Our capacity to tolerate error depends upon our capacity to tolerate emotion.
In 1974 I moved to New York City with the dream of making a life in the theater but first I had to find gainful employment to support my passions. Here are some of my many day jobs: Collecting overdue payments from the clients of a bottled water company, teaching theater to adolescents at the United Nations International School after-school program, analyzing expenses for a Wall Street brokerage firm and leading theater workshops in a halfway house for schizophrenics. Each job provided a window into a particular social, political or economic world. Each window taught me valuable lessons about how to be a better theater director. I mostly learned through my own errors. After many mistakes of presumption and conjecture, I eventually learned to abandon my own carefully premeditated plans, slow down and listen, really listen to what was happening, and then adjust. I learned the necessity of giving up control in order to ride the wave that was already in motion.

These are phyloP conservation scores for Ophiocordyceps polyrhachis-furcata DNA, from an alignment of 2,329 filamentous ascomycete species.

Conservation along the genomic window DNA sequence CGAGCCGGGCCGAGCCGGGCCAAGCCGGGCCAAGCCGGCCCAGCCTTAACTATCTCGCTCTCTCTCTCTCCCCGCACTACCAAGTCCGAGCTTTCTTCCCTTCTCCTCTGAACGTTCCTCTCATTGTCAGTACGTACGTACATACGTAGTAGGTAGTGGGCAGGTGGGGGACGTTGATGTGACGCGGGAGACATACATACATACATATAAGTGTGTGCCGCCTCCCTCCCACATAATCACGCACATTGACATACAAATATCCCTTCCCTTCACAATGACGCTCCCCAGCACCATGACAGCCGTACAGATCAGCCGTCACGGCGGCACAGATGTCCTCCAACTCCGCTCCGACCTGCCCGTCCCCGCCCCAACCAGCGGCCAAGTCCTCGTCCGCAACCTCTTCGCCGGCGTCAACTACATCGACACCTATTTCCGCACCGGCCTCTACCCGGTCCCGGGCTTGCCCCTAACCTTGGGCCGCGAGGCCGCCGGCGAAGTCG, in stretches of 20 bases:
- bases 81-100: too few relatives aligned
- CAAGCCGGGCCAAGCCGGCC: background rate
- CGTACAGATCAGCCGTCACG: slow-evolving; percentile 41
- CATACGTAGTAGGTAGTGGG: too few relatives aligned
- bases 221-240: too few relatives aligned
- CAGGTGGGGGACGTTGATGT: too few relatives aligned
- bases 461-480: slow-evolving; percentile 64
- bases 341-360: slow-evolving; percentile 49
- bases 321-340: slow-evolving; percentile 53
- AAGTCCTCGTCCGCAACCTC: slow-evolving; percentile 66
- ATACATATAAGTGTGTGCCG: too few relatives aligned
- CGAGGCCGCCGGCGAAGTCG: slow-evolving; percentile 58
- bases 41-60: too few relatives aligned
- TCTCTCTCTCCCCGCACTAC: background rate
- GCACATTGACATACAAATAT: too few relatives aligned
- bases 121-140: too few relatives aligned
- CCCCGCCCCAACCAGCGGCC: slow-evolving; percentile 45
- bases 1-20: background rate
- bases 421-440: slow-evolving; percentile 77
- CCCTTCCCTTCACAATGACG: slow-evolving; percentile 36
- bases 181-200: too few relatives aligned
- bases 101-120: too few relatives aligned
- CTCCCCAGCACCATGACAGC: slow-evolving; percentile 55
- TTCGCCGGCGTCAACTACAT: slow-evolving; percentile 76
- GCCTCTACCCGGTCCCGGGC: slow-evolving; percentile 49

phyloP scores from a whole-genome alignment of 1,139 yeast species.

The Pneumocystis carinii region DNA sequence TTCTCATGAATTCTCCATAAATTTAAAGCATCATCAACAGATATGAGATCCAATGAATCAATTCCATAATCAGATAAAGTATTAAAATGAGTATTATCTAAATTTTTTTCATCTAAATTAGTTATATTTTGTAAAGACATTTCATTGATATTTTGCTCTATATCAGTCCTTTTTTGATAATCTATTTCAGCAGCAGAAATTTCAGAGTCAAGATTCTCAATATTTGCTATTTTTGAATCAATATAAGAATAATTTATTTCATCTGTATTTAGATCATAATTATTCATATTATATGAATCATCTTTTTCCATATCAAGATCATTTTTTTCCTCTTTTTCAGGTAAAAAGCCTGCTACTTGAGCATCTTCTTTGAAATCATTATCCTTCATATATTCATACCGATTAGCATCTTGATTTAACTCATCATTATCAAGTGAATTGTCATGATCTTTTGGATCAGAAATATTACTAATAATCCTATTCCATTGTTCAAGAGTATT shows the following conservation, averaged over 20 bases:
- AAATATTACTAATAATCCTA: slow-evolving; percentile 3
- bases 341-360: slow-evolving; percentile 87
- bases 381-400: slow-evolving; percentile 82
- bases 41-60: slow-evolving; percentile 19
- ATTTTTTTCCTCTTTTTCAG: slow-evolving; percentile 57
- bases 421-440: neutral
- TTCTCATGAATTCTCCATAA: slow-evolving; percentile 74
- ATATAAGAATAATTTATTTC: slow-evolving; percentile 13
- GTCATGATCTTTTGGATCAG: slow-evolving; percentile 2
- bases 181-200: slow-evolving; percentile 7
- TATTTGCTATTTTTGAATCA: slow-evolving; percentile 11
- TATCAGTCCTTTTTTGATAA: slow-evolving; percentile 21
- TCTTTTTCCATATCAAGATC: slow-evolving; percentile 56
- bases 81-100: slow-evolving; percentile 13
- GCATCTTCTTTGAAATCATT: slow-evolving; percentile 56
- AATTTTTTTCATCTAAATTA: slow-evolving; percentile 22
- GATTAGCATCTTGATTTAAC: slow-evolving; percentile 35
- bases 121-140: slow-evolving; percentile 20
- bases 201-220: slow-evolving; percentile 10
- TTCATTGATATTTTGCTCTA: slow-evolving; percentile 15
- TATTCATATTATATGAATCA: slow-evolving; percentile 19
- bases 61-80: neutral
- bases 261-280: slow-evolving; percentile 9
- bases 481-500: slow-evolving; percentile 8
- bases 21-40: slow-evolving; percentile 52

Hired to lead theater workshops at the Postgraduate Center For Mental Health, a halfway house in midtown Manhattan, my initial plan was to guide the clients, as the mental health patients were called, through my own brand of rigorous physical theater. The Postgraduate Center For Mental Health served a community generally not dysfunctional enough to be hospitalized but also not well enough to be out on the streets. My workshop was part of panoply of daily activities offered to them, including group therapy, book clubs and cooking classes. Thinking that it would be useful and therapeutic for the participants to sweat, I carefully devised rigorous movement and trust exercises that would demand extroversion and attention to one another. On the very first day of the workshop, eight clients showed up eager to participate. I introduced the exercises I had so carefully prepared only to discover that they absolutely hated them. Sweating for no apparent reason was of no interest whatsoever to any of them. By the next week only four people showed up for the class and the following week, two. In despair, I finally asked the two remaining participants to help me out. “What do you want to do?” I asked, to which they replied without hesitation: “Musical comedy” “Well, OK” I said. “I do not know anything about musical comedy, but why not show me what musical comedy is.” The two remaining participants stood up and performed a few bits of songs and comic dialogue. Word got around the Center quickly. The following week six participants materialized, excited about doing musical comedy improvisations, and I continued to follow their lead. A week later word had spread further about the musical comedy workshop and fifteen participants showed up. The escalation continued and more and more clients arrived every week. When the workshop surpassed fifty participants, we had to move into a much larger space.